10/25/2019 Cancelled  
11/1/2019 Peter Hintz (MIT) Title: Linear stability of slowly rotating Kerr black holes

 

Abstract: I will describe joint work with Dietrich Häfner and András Vasy in which we study the asymptotic behavior of linearized gravitational perturbations of Schwarzschild and slowly rotating Kerr black hole spacetimes. We show that solutions of the linearized Einstein equation decay at an inverse polynomial rate to a stationary solution (given by an infinitesimal variation of the mass and angular momentum of the black hole), plus a pure gauge term. Our proof uses a detailed description of the low energy resolvent of an associated wave equation on symmetric 2-tensors.

11/8/2019 Pei-Ken Hung (MIT)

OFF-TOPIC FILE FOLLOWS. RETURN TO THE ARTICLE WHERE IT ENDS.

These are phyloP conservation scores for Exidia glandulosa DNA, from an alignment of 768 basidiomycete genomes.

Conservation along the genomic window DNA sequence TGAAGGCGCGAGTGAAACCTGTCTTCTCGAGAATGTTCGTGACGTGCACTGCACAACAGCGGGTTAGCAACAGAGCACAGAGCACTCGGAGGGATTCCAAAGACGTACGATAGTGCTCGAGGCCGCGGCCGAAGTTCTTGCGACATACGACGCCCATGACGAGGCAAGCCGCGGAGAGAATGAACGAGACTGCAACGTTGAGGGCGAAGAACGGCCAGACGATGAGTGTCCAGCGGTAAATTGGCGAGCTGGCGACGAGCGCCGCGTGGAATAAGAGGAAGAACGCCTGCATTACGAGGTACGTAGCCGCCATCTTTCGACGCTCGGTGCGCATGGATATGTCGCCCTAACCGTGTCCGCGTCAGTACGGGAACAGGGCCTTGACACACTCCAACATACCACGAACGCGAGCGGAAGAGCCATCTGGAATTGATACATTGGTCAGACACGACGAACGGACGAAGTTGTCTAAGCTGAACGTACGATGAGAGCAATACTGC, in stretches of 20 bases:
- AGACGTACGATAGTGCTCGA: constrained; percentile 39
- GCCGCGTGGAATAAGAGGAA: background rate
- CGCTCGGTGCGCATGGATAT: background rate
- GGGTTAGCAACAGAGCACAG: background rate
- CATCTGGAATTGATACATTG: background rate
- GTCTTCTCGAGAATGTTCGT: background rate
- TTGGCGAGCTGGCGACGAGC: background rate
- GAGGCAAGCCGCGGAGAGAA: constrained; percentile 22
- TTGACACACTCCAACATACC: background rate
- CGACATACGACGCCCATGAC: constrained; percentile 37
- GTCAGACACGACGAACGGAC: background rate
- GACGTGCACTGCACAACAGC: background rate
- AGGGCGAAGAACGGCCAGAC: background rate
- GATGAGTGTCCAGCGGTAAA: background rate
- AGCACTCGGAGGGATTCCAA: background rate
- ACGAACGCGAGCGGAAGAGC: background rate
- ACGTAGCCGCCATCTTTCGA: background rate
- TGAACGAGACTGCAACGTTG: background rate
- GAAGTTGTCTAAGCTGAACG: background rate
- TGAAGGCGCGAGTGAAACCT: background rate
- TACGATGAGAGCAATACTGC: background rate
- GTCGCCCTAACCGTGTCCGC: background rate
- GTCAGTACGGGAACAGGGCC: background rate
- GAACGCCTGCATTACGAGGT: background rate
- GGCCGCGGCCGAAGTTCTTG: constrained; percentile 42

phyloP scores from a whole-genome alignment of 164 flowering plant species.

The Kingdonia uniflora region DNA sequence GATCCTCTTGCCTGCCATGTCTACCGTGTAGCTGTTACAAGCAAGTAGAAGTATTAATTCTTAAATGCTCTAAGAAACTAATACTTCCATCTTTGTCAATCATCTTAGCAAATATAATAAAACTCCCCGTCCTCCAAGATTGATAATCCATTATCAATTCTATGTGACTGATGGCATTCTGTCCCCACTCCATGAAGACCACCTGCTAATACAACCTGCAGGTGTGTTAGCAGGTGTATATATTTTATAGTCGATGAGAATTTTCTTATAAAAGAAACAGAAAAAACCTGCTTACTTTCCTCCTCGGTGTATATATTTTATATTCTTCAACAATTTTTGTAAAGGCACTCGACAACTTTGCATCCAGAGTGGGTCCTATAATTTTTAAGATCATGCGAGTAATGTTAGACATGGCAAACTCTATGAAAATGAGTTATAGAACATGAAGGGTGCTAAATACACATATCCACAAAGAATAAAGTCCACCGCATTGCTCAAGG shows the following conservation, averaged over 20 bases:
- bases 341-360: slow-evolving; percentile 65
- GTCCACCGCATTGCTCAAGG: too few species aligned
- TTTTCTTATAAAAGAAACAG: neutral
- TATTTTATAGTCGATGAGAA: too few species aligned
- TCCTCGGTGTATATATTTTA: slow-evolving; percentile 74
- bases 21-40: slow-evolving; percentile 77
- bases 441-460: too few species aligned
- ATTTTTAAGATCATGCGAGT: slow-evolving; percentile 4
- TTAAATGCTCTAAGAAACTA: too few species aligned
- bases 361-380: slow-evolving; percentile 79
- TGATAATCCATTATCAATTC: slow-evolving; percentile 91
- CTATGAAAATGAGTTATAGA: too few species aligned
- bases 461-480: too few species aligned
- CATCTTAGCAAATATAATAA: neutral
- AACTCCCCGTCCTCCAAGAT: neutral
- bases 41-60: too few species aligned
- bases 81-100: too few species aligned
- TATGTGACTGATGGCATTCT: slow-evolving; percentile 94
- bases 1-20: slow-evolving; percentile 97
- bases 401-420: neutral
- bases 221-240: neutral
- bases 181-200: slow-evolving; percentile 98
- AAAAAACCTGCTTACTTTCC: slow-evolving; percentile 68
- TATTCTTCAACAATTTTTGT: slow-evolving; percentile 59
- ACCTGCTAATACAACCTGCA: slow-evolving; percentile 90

Abstract: In this talk, I will discuss a wave equation for one forms in the Schwarzschild spacetime which is the linearization of a modified wave map gauge. The equation behaves like a damped wave equation and we obtain robust estimates. In particular, it allows us to show the stability of the modified wave map equation. This is on-going joint work with S. Brendle.
 
11/13/2019

 

Wednesday 

1:00pm

CMSA G10

Eric Woolgar (University of Alberta)
 
Abstract: Curvature-dimension inequalities are modifications of a Ricci curvature bound or, in the language of relativity, an energy condition. They have proved useful in applications of Fourier analysis to diffusion processes. As tools to prove theorems in Riemannian geometry and general relativity, they are often as powerful as the usual Ricci curvature bounds and can yield new results. Applications include static Einstein metrics, near-extremal-horizon geometry, and scalar-tensor gravity. I will discuss an application of a Riemannian curvature-dimension bound to horizon topology, and use Lorentzian curvature-dimension bounds to prove some singularity theorems and splitting theorems. Parts of the talk are based on joint work with Marcus Khuri, Will Wylie, and Greg Galloway.